Defacing Buildings with Lighting

Home Forums Ireland Defacing Buildings with Lighting

Viewing 14 reply threads
  • Author
    Posts
    • #707220
      GrahamH
      Participant

      Just seeing the News there and the restoration of Ennis Courthouse, I see a cancer that’s spreading across the country has now reached the west coast – new forms of lighting technology that’s being allowed to deface the country’s historic buildings. And at Ennis, like many buildings in Dublin, the prime culprits are those terrible steel lighting strips being planted into the pediments of classical structures to make them glow after dark, and often above string courses etc as well.
      The courthouse at Ennis is a particularly dark grey structure where the shiny steel is clearly evident – perhaps not from a casual glance, but anyone with an appreciative eye will note how damaging it is.
      Other examples in Dublin include the Westin, where in College St another strip is propped outwards on brackets in front of its most impressive pediment, and its other facades are littered with silver floodlights.
      O’Connell Bridge is apallingly defaced with the lighting strips and countless other brackets, spotlights, junction boxes and yards of cabling all laid inches away, and on top of, some of the most detailed stonework people are likely to see up-close in Dublin.

      At Leinster House, shiny silver uplighters have been planted at the bases of its columns; on Dame St the shiny strips have been tacked onto the red sandstone bank building there, and on most of the city bridges either the silver strips marr softened early 19th century granite, or the most incredibly ridiculous of all – little spotlights angled out on long brackets with a string of wire coiled out the back, illuminate the carved keystones of the arches, often obliterating the very view of the things!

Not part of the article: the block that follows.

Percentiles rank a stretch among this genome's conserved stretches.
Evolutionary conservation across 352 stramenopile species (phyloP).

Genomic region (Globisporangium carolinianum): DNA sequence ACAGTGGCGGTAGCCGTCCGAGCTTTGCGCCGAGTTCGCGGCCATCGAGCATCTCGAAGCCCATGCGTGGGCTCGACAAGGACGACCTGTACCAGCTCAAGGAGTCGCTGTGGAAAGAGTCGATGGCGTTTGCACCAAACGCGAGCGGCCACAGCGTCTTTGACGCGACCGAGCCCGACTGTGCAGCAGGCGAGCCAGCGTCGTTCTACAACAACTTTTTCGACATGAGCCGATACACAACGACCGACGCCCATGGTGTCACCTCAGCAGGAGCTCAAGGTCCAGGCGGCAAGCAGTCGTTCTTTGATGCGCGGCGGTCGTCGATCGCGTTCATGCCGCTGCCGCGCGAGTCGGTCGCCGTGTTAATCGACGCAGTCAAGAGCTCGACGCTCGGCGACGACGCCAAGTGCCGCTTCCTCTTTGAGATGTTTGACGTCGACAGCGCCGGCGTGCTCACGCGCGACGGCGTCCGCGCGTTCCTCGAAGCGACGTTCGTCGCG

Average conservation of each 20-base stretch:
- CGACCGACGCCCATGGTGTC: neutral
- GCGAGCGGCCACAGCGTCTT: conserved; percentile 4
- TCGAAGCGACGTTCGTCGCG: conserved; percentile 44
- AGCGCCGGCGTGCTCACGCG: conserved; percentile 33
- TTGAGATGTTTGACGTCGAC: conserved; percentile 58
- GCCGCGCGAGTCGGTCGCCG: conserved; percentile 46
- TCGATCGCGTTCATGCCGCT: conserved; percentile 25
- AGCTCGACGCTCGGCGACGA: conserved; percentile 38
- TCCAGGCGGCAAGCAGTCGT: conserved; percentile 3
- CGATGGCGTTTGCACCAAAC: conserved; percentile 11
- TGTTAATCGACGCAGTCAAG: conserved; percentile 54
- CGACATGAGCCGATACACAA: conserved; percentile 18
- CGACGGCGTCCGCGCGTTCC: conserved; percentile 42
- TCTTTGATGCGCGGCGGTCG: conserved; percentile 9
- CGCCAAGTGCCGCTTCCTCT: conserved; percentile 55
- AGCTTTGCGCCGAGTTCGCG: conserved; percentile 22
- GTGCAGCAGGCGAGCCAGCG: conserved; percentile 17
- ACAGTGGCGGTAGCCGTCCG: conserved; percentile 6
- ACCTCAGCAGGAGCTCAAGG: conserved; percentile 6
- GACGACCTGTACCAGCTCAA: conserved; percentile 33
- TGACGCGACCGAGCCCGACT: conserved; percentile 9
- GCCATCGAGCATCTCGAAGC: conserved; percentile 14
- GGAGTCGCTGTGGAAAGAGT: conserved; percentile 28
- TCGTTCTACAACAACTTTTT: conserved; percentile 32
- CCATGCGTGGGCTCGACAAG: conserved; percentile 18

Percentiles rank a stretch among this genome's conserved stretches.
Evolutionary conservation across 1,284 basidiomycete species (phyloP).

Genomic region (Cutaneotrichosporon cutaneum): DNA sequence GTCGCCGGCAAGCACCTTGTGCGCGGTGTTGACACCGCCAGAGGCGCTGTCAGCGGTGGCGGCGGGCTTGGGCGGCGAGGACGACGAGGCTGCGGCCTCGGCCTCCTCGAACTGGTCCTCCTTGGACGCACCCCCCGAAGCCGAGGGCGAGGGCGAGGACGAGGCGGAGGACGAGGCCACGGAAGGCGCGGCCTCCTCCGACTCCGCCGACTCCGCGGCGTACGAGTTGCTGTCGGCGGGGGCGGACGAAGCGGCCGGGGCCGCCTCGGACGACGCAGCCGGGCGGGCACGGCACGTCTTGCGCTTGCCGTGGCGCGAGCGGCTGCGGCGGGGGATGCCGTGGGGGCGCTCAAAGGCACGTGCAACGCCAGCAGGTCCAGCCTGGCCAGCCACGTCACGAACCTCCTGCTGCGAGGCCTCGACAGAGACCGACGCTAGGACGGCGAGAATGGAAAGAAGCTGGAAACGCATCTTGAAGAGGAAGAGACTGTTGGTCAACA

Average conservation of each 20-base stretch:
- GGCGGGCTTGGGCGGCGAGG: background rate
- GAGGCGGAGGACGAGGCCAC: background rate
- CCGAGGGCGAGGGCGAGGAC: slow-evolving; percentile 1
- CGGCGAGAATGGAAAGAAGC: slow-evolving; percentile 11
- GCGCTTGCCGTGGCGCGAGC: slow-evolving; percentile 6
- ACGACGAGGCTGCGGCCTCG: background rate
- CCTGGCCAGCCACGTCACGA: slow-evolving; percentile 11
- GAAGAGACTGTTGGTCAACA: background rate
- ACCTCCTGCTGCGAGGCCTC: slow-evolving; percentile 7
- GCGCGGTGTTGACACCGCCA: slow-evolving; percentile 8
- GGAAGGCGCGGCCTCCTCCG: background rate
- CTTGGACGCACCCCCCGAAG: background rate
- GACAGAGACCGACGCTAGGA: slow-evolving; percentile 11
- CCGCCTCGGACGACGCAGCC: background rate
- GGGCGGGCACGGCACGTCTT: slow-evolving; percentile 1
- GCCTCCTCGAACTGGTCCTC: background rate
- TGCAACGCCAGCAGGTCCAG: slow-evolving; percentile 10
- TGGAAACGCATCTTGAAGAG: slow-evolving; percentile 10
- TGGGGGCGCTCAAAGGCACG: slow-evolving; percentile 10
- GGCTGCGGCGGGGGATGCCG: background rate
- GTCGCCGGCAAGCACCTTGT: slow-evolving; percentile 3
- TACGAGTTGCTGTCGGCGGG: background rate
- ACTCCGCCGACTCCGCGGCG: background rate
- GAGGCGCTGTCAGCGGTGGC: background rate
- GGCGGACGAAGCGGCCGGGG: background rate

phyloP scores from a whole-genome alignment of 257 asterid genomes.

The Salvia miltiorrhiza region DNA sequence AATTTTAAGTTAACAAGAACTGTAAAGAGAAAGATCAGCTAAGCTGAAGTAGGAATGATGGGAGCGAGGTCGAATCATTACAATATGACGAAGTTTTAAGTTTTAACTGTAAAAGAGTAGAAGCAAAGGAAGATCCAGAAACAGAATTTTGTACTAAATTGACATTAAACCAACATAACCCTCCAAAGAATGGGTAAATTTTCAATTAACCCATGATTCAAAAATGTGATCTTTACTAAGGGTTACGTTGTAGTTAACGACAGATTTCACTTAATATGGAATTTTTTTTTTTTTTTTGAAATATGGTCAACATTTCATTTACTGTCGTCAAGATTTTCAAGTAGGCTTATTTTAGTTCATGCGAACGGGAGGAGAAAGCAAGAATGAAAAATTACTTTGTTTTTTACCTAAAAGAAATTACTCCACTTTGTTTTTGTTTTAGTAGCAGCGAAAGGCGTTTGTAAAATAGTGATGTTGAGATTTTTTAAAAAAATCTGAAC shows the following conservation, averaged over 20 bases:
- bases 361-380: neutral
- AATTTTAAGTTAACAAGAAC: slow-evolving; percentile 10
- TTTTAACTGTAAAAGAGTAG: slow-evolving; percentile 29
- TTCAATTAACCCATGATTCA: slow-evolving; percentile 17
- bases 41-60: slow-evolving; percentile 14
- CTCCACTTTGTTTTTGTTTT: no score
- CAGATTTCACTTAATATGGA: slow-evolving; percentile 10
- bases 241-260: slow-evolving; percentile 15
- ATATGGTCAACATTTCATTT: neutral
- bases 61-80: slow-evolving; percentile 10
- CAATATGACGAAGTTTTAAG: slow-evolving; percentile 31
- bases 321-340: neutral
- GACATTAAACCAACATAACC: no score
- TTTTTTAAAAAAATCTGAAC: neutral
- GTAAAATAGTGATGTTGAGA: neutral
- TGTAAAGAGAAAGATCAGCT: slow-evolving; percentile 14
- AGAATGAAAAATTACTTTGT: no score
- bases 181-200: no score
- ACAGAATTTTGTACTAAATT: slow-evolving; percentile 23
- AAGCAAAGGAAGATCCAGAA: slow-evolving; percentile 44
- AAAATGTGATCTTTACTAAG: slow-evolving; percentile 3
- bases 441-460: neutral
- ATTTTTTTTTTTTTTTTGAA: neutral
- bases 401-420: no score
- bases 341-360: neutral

The whole point of cut stone is just that, it is cut, carved skillfully, to be appreciated either at a relative distance, or up close so the detail can be appreciated. It is scandalous that any old cut stone should be so callously disregarded by any modern paraphernalia, especially that which serves no purpose other than to light structures for a few hours at a time when a comparitively tiny amount of people withh see them compared with the day.

      I think the same treatment has been given to Dundalk Town Hall, and I can certainly see it happening with the GPO in Dublin, especially considering how mainstream floodlighting would be difficult (but not impossible) to implement here, and the crude lighting ‘extravaganza’ the CC would probably want to see introduced as the focal point of the plaza.

      The best way of lighting of classical structures is to keep it simple, illuminate from afar, or in limited circumstances where some uplighting may be effective – the lighting modules be concealed within the structure, even then they are rarely effective, look at the mess they make of Stormont.
      A classic good example is Government Buildings, very simple, allowing the architecture to be fully appreciated. The Ntl Museum & Library have almost identical basement voids, perfect for similar lighting treatment.
      I know I’ve mentioned half of this before , but seeing it speading is very irritating, especially cause no one else seems to have a problem with it – bit like PVCism πŸ™

    • #744105
      d_d_dallas
      Participant

      Graham, I think the Westin lighting job is superb. True there has to actually be equipment mounted to actually illuminate the building (!), but the effect at night I feel is to accent the cut stone beautifully. The building has a dual indentity (day + night). I prefer that lighting job to the near sodium floodlight overkill that seems to be the course of action elsewhere (BOI – cough)

    • #744106
      GrahamH
      Participant